Best Practice: Breaking Down your Innovation Silos

Written by: Peter Gardner

In last week’s blog post, we talked about how identifying the next technology or process innovation has become more and more challenging in the high-velocity, global entrepreneurial landscapeYour enterprise probably has multiple people — or teams of people — with the same goal: discovering new sources of innovation in order to advance and expand your products and services. This brings a duplication and transparency challenge as groups stake their claims.

We regularly hear about enterprises that have multiple discussions or even multiple pilots with the same startup without knowing it … wasting time and resources to reach the same outcomes.

Frequently the information captured in the innovation scouting process — who you met, who else is doing work in this space, your opinion of the person, company, and various technical approaches — is in silos across business units, functions, and geographies. If an innovation team member leaves they often take a lot of their data and relationships with them.

It’s key to have a central enterprise-level view of your innovation networks, where external information is structured to provide shared market intelligence, discovery, transparency, and apple-to-apple comparisons of solutions.

Key #2 for Networked Innovation is to break down silos to better share data and market intelligence, using these best practices:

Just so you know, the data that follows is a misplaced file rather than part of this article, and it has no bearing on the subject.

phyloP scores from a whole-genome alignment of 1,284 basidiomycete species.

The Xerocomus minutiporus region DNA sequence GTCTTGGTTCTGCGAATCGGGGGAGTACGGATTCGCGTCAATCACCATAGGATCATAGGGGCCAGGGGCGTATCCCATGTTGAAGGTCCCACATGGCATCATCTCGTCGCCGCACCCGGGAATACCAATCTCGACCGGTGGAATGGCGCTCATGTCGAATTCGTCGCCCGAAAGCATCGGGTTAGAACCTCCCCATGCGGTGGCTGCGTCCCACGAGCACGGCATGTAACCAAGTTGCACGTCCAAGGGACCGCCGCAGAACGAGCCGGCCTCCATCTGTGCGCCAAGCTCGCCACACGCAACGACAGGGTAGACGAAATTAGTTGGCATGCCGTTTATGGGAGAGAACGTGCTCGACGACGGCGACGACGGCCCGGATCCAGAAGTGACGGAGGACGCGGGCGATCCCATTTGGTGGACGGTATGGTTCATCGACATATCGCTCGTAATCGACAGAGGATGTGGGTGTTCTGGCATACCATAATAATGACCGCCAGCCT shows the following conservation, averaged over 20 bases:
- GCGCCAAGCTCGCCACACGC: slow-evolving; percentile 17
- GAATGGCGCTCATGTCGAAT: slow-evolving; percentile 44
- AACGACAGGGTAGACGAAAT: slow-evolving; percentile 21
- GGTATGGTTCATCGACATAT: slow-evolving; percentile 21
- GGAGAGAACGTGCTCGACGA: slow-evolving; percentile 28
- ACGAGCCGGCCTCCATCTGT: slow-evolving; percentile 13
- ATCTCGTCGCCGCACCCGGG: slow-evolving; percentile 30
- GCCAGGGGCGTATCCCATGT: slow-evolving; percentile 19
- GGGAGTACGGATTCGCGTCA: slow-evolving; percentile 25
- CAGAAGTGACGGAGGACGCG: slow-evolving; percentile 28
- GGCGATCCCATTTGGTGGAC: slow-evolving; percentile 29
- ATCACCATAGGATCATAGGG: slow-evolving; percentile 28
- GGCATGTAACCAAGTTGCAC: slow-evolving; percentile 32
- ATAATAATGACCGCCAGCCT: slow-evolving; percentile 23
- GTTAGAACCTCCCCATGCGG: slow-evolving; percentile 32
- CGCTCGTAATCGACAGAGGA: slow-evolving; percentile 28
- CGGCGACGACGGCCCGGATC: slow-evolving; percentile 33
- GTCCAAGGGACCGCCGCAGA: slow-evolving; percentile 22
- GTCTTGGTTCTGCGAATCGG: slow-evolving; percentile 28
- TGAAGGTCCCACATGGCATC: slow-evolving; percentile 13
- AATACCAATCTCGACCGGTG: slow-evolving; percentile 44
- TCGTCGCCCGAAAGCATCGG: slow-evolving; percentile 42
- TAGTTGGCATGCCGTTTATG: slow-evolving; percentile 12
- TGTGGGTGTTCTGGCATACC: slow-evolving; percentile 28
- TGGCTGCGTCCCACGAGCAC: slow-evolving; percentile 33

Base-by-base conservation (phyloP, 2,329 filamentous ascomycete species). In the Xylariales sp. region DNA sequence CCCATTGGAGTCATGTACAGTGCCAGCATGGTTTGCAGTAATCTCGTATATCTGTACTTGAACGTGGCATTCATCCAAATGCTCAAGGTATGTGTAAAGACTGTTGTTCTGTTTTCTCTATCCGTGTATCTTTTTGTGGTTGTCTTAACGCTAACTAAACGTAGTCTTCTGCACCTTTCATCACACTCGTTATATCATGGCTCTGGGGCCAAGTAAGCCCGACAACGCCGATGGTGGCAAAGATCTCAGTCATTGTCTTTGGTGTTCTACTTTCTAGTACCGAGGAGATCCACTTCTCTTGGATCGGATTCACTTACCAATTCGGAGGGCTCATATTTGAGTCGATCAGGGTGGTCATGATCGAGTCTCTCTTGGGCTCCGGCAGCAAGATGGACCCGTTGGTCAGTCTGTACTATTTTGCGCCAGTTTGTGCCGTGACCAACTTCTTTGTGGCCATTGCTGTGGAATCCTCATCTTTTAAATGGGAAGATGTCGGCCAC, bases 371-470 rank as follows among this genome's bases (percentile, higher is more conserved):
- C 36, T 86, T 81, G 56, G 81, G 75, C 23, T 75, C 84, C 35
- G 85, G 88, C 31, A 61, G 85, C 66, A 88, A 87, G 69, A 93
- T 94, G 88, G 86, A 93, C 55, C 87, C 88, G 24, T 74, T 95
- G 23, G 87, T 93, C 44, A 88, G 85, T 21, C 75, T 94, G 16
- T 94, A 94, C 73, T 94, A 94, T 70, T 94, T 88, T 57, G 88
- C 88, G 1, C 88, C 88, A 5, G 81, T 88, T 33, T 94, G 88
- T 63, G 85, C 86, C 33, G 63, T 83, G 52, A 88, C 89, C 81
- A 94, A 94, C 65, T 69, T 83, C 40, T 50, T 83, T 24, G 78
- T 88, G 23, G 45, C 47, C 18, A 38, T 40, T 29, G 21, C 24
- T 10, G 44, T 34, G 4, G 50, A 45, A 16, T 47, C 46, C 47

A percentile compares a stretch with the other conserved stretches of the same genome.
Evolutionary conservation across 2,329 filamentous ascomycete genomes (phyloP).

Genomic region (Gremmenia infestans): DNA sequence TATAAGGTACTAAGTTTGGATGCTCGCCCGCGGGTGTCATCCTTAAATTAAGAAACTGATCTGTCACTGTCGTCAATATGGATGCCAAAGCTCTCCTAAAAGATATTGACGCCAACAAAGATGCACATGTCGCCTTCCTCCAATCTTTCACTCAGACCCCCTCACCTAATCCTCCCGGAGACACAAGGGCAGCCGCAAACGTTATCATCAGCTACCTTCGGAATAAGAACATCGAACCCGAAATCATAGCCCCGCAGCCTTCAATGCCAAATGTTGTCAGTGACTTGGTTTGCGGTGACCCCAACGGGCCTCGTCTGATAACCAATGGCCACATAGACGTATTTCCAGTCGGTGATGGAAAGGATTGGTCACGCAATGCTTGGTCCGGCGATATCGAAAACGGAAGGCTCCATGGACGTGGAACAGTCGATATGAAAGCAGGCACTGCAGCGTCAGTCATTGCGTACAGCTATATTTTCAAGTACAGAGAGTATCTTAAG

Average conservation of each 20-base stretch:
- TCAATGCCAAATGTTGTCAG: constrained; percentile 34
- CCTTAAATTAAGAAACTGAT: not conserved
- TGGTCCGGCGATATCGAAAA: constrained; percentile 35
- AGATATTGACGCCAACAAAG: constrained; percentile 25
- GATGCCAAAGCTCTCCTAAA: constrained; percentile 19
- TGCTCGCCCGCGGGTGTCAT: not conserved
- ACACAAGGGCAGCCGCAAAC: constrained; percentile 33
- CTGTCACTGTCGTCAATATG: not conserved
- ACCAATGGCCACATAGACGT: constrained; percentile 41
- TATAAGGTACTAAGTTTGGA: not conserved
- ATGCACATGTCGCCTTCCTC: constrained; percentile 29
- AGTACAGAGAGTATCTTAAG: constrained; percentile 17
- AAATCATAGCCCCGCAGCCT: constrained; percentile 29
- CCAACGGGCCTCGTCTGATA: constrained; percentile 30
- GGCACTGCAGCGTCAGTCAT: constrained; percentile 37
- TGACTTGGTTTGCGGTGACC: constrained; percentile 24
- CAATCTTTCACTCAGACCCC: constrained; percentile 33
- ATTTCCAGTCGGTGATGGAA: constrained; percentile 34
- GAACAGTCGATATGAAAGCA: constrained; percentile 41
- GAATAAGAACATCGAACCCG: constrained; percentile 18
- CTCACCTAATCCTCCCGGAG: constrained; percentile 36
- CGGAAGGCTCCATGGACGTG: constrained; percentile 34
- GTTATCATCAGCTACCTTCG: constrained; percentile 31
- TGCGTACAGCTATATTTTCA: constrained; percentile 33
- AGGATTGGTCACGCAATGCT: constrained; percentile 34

Challenge: Capturing data across multiple internal stakeholders who engage with the startup community

Best Practice: Track your innovation sources by geography, industry, stage and other key filtering fields

Challenge: Collaborating with others in your company, from your team to R&D, product, and executives

Best Practice: Provide access to this repository for internal stakeholders to contribute technical and market knowledge and feedback on the innovation identified from your network

Challenge: Keeping your data up to date with changes in the market and with your innovation network

Best Practice: Keep your data fresh with third-party data feeds that minimize the need for manual data entry

Breaking down the duplication and transparency challenges means increasing collaboration across your multiple innovation teams, which can include a central information depository and automatic data updates. If you have other challenges or best practices in breaking down innovation information silos, please comment below.

In future posts, we’ll explore the challenges of managing internal and external collaboration and contacts.

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